For many, the word orthodox has become synonymous with conservative, legalistic, prehistoric, and archaic. This is partially due to the role “conservatives” have had in asserting themselves as absolute authorities on truth and correct thought. In fact, we might throw this conservative interpretation of orthodox against the moribund belief systems of church, state, and market, and find that they stick to one another like glue. Most belief systems seem to be fixed in ritual and formulaic practice. Whether religious, economic or political, they are spinning their wheels while the world marches on. They hold onto ideas that are past their prime and refuse to reform. They seem “orthodox” in all the wrong ways. And in order to move anywhere beyond this present state, orthodoxy must become something more.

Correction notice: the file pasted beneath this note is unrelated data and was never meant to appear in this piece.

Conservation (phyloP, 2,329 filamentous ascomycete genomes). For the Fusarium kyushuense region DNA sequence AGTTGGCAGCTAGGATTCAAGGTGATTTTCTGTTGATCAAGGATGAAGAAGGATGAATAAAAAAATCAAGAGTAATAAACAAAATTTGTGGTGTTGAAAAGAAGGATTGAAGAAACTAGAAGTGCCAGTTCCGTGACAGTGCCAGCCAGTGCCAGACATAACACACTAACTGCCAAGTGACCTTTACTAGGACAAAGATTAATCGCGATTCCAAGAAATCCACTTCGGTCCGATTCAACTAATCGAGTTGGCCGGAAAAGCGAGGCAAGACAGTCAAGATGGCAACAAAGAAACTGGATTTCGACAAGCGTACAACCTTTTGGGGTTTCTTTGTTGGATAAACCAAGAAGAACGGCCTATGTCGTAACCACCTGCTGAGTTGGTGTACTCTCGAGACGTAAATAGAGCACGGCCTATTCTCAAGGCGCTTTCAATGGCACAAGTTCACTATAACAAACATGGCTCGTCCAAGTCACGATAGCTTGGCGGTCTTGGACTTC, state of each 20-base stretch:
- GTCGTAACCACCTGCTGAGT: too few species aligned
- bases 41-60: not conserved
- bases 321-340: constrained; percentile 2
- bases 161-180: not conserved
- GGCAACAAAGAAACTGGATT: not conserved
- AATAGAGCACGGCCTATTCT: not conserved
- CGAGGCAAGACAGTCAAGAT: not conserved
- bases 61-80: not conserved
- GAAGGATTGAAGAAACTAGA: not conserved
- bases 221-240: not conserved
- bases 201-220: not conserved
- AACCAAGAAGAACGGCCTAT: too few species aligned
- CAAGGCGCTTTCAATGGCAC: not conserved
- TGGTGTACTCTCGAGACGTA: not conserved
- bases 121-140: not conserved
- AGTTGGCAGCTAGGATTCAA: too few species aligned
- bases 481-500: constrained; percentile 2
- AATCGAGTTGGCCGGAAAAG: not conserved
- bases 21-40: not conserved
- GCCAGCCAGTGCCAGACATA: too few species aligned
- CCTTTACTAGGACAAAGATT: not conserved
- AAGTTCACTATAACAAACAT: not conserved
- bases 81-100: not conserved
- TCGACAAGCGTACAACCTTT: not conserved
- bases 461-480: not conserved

One of my heroes, Brian McLaren, has been trying to redefine the term orthodoxy to mean something less stringent. He describes orthodoxy as “right thinking” but adds the adjective generous in front to show how he feels right thinking should be obtained. Generous Orthodoxy is right and correct in that it always seeks truth and understanding, but it is also generous by allowing other ideas and suppositions to influence its purity (McLaren, Brian. A Generous Orthodoxy.Grand Rapids: Zondervan, 2003.). McLaren posits this idea particularly in the context of religious belief, hoping to learn portions of truth from other cultures and religions, instead of siphoning only Christianity for credence. He makes a fine start in extending generosity to other traditions, but there may be room for expanding this idea. The lens of Generous Orthodoxy must celebrate the ideas of the past, present, and future. It must remember that those who came before us did not have our hindsight and those who come after us will have the benefit of the history that is currently being created around us.